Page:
Legislative update: Tax components in House Republican health care plan

Tax components in House Republican health care plan

House Speaker Paul Ryan (R-WI) today released a House Republican plan to replace “Obamacare” and provide “every American access to quality, affordable health care.” The plan is part of a larger House Republican effort to provide a slate of ideas that “look past this president” to what House Republicans could achieve in 2017 and beyond.

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Tax components of the House Republican health care plan [PDF 875 KB] include:

  • Repealing taxes that were enacted to fund “Obamacare”
  • Expanding health savings accounts (HSAs)
  • Providing a new refundable tax credit for certain individuals and families who do not have access to job-based insurance, Medicare, or Medicaid
  • Imposing a cap on the exclusion from gross income for employer-provided health insurance

The following provides a summary of the tax components in the plan.

Repeal taxes enacted to fund “Obamacare”

The plan would repeal all the tax increases imposed by “Obamacare.” According to the plan, the “most egregious” of these tax increases are:

  • The 0.9% payroll tax on wages and self-employment income 
  • The 3.8% tax on net investment income
  • The increased penalty for nonqualified HSA distributions
  • Limitations on the ability to use HSAs, flexible spending accounts (FSAs), health reimbursement accounts (HRAs), and Archer medical savings accounts (MSAs) to purchase over-the counter medicines
  • Limitations on FSAs in cafeteria plans• The “Cadillac tax” on high cost plans 
  • The annual tax on health insurers and the fee on insured and self-insured health plans
  • The “individual mandate” 
  • The “employer mandate”
  • The medical device excise tax 
  • The annual tax on drug manufacturers/importers 
  • The increase in the floor on medical expense deductions to 10% of adjusted gross income (AGI)
  • The elimination of the deduction for expenses allocable to the Medicare Part D subsidy


KPMG observation

Note that legislation enacted at the end of 2015 included two-year moratoria with respect to both the Cadillac tax and the medical device excise tax, as well as a one-year moratorium (for 2017) on the application of the fee applicable to health insurance providers. Thus, under current law, the medical device excise tax does not apply to sales of taxable medical devices between January 1, 2016, and December 31, 2017, and the Cadillac tax will not be in effect until January 1, 2020. Read KPMG’s description of the PATH Act [PDF 542 KB]

Note also that, as part of a markup of health-related tax legislation, the House Ways and Means Committee last week approved a bill (H.R. 3590) that would increase the floor on medical expense deductions to 10% of AGI. The House has not yet scheduled action on that bill, and the Senate has not indicated whether it would act on such legislation.   Read TaxNewsFlash-Legislative Update

Expand HSAs

The House Republican plan proposes to expand tax-advantaged savings accounts tied to high-deductible plans by providing the following:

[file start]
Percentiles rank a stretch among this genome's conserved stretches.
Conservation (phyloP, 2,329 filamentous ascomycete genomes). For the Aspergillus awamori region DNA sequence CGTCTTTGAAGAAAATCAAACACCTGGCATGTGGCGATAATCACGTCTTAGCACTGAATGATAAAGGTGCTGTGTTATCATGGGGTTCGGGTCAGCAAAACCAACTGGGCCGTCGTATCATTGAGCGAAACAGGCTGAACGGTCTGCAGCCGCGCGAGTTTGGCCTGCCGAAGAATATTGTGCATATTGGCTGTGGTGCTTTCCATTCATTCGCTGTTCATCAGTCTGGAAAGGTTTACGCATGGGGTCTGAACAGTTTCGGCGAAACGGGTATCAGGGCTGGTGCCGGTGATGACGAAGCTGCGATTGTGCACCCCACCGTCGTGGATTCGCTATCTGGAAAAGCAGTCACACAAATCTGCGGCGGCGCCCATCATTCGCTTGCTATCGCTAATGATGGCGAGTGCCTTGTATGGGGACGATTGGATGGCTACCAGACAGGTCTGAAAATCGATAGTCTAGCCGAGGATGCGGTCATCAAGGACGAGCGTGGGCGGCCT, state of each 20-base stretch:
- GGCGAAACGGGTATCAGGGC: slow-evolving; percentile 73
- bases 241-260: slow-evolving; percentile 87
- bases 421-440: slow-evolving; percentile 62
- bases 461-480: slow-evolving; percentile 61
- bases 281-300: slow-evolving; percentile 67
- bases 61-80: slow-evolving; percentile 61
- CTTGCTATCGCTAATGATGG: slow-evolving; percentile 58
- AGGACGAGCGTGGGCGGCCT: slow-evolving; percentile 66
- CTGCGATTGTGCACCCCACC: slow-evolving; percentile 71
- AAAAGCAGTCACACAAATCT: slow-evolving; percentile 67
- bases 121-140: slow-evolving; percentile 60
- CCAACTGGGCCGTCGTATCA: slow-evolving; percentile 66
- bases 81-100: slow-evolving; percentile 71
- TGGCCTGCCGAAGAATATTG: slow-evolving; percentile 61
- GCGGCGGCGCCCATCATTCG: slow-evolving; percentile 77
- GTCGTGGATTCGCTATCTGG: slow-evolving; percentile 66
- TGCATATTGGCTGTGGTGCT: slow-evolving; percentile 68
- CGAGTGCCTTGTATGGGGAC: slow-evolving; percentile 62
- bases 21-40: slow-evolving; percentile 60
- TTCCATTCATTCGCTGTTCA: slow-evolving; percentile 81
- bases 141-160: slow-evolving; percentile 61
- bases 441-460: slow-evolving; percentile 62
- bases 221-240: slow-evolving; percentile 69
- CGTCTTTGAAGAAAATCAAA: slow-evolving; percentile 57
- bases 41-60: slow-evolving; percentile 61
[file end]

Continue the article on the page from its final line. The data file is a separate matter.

• Allow spouses to make catch-up contributions to the same HSA account
  • Allow qualified medical expenses incurred before HSA-qualified coverage begins to be reimbursed from an HSA account as long as the account is established within 60 days
  • Set the maximum contribution to an HSA at the maximum combined and allowed annual deductible and out-of-pocket expense limit 
  • Expand accessibility for HSAs to certain groups, such as those who receive services through the Indian Health Service and TRICARE.


KPMG observation

At last week’s House Ways and Means Committee mark-up of health-related tax legislation, the Committee also reported out (approved) legislation that would expand HSAs. Further, the House this week passed by voice vote a bill to clarify that individuals receiving care from tribal organizations or the Indian Health Service are eligible to participate in HSAs. Read TaxNewsFlash-Legislative Update. The Senate has not indicated whether it would act on these bills.

New refundable tax credit

The House Republican plan proposes to provide a “universal advanceable, refundable tax credit” for those who do not have access to job-based coverage, Medicare, or Medicaid.  According to the plan, a monthly payment would be available and would be adjusted for age, so that older Americans would receive more support. Persons receiving the credit could use the payment to help offset the costs of purchasing plans of their choice.  

The amount of the credit is described as an amount that would be “large enough to purchase the typical pre-Obamacare health insurance plan.” If a credit recipient selected a health insurance plan that is less expensive than the value of the credit, the difference would be deposited into an HSA-like account and could be used toward other health care expenses (such as over-the-counter medicines or dental and vision care). The credit would not be available to those who are in the country unlawfully, and “this new payment would not be allowed to pay for abortion coverage or services.”

Cap employer health care exclusion

To help lower the cost of coverage, the House Republican plan proposes to cap the exclusion from gross income for employer-provided health insurance at an unspecified level that would affect only the “most generous” plans and would allow job-based coverage to continue unchanged for the vast majority of health insurance plans.  Employee contributions made on a pre-tax basis to an HSA would not count towards the cost of coverage for purposes of the cap.

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